F-scale:  F3
Deaths:  0
Injuries:  2
Path width:
Path length:  18 miles
Time:  1:56am EDT
Notes:  Touched down at DuPont where it removed the roof from a home and threw a woman 2,000 feet resulting in serious injuries.  Several homes and barns in far northern Jefferson County were damaged.  The tornado intensified as it moved into Jennings and Ripley Counties.
Noted discrepancies:  SPC lists a path width of 250 yards...NCDC says 400 yards...Storm Data has up to 450 yards.

August 14, 2002
Counties:  Jefferson IN
F-scale:  F1
Deaths:
Injuries:
Path width:  125 yards
Path length:
Time:  12:52pm
Noted discrepancies:  SPC lists a path width of 40 yards, NCDC lists 123 yards, Storm Data says 125 yards.
Notes:  Storm Data takes this tornado from 1/10 of a mile southwest of Deputy to 3.9 miles northeast of Deputy.

April 20, 2011
Counties:  Scott IN, Jefferson IN
EF-Scale:  EF-0
Deaths:  0
Injuries:  0
Path width:  100 yards
Path length:  12 miles
Time:  12:19am EDT
Notes:  This tornado began at the Holiday Inn Express in Scottsburg, damaging the east side of the second floor.  Also in Scottsburg trees were felled and roofs were damaged.  Near IN 203 and North Bethlehem Road several trees were down and agricultural buildings and residential roofs were damaged. This tornado caused primarily tree damage, and also tore the roof off of a large barn.  The twister lifted 2.4 miles east of Deputy.

April 20, 2011
Counties:  Jefferson IN
EF-Scale:  EF-1
Deaths:  0
Injuries:  0
Path width:  125 yards
Path length:  2.4 miles (skipping)
Time:  12:40am EDT
Notes:  The tornado touched down near the intersection of IN 62 and E400N, severely damaging several outbuildings. A 2x4 from one of the outbuildings was driven through the exterior wall and into the kitchen of a home 1/10 mile away. The skipping storm then raced northeast across hilly rural terrain. Numerous large hardwood trees were snapped or uprooted at a Girl Scout campground on Geyman Hill Road. After exiting the campground, the tornado then destroyed a large barn and damaged the roofs of nearby homes and other outbuildings, as well as uprooting more trees. It lifted shortly after crossing China-Manville Road.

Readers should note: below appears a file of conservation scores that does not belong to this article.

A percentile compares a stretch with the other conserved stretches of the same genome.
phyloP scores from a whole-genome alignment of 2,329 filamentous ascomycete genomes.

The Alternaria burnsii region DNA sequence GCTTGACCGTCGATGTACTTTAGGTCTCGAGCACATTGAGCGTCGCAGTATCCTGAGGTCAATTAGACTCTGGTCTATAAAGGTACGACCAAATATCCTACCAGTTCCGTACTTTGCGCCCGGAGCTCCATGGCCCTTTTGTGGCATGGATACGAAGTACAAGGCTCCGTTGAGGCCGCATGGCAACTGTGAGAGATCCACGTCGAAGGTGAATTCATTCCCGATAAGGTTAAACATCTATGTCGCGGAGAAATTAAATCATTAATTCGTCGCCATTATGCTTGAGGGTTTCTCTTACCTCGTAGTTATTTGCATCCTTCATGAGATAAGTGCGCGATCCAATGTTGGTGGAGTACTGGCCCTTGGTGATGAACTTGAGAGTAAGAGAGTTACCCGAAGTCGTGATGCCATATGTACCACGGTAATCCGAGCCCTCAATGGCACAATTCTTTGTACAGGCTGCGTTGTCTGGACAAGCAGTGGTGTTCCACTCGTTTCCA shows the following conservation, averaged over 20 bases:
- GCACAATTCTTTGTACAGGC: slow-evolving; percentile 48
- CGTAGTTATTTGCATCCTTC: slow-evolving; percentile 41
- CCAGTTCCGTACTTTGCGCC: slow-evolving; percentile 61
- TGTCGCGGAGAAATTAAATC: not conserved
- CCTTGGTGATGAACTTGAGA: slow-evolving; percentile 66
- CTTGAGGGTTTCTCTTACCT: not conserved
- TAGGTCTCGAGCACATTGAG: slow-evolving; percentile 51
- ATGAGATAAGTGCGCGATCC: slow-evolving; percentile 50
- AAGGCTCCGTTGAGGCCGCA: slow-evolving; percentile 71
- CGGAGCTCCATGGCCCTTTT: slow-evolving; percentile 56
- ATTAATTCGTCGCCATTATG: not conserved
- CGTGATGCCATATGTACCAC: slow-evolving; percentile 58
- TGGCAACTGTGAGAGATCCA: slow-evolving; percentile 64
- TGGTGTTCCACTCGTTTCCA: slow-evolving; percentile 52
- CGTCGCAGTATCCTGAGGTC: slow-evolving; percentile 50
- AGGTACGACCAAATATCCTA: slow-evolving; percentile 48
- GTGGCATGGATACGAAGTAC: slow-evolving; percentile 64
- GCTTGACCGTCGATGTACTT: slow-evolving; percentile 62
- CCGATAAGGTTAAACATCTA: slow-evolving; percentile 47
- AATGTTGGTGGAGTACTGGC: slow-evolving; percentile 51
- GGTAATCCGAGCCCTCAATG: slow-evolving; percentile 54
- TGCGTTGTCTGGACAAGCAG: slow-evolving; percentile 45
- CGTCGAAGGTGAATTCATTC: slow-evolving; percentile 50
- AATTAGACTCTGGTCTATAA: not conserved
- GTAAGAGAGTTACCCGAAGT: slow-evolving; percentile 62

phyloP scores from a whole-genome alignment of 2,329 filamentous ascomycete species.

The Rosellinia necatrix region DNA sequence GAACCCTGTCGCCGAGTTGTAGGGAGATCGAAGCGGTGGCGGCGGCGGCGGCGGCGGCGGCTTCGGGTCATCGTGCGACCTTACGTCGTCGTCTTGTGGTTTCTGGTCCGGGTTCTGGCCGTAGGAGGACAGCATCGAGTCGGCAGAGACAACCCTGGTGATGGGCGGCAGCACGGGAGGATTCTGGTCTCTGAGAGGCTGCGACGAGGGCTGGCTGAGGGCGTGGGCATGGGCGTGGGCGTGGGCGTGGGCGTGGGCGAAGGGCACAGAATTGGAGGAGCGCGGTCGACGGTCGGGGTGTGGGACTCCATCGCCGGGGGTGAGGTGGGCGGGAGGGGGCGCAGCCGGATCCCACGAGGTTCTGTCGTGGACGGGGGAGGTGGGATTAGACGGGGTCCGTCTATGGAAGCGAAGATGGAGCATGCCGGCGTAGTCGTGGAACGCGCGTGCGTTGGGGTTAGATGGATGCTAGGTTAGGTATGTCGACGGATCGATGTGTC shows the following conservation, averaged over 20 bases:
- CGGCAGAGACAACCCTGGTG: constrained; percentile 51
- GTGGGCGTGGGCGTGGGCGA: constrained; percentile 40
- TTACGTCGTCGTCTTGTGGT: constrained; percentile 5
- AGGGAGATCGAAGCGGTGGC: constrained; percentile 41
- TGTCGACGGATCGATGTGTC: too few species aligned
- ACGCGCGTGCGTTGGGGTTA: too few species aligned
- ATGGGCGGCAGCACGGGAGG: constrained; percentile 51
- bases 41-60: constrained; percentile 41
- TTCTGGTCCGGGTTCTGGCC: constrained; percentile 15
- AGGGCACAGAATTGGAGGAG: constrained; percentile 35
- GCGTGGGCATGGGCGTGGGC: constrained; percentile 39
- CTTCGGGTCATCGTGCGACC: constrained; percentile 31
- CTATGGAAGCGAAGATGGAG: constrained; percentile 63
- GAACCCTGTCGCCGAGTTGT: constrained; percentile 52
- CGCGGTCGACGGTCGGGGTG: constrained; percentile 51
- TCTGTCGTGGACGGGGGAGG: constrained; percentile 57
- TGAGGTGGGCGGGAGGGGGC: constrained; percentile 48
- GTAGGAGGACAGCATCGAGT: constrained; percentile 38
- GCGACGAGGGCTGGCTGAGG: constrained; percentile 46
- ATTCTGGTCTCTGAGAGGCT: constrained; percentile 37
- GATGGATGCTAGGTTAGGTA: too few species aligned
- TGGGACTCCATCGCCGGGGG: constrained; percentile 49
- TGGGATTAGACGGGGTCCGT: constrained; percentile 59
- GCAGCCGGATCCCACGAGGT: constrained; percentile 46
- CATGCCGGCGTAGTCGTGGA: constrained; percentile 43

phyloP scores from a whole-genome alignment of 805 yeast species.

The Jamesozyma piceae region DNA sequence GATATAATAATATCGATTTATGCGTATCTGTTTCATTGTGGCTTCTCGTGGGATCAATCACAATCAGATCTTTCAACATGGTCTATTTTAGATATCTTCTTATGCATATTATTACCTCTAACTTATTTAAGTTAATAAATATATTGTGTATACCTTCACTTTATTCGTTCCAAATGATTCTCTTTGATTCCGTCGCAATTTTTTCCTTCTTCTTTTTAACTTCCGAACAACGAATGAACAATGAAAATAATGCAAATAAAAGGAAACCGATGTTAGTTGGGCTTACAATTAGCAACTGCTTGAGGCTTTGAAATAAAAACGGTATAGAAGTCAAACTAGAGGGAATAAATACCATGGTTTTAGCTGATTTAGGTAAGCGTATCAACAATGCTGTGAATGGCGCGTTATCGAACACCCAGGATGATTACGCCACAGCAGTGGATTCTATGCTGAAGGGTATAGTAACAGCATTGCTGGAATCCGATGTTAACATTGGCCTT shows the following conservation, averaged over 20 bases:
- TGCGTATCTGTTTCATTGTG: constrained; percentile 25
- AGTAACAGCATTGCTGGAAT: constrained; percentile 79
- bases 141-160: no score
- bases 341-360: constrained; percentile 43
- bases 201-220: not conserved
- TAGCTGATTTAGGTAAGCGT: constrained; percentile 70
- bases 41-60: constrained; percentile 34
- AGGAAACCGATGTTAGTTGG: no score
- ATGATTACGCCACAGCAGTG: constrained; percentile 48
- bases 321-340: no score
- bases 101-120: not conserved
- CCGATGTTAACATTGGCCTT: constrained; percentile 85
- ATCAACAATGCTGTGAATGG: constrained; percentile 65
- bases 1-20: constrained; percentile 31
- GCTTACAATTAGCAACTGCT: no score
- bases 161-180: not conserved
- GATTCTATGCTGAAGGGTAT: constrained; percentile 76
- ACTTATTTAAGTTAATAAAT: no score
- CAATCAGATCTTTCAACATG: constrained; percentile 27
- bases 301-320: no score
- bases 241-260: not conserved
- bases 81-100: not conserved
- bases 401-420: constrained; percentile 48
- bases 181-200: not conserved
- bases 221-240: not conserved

April 20, 2011
Counties:  Jefferson IN
EF-Scale:  EF-1
Deaths:  0
Injuries:  0
Path width:  100 yards
Path length:  3.3 miles
Time:  12:41am EDT
Notes:  This fast-moving tornado began along US 421 one half mile south of the Jefferson-Ripley County line, then raced eastward, doing minor damage to a home, sucking the door out of a large garage, and taking off much of the roof off of a large tobacco barn. The most extensive damage was done near the end of the tornado's path, where it destroyed a mobile home, took the roof off a cinder block outbuilding, and did extensive damage to the roofs of several large barns.

January 17, 2012
County:  Jefferson IN
EF-Scale:  EF0
Deaths:  0
Injuries:  0
Path width:  60 yards
Path length:  0.3 mile
Time:  10:40am EST
Notes:  An EF-0 tornado touched down at the Madison Municipal Airport. Damage was confined to IMS Lane. The tornado touched down briefly along this path and moved an at least 500 pound dumpster 35 feet southeast. It also moved a Beechcraft/King Air plane 10 degrees and the nose gear was broken. The airport operations building had a disabled awning and post. Part of a hangar`s siding came off with siding and insulation up in trees. Several trees were snapped along the narrow path. A witness saw the swirl as the tornado touched down.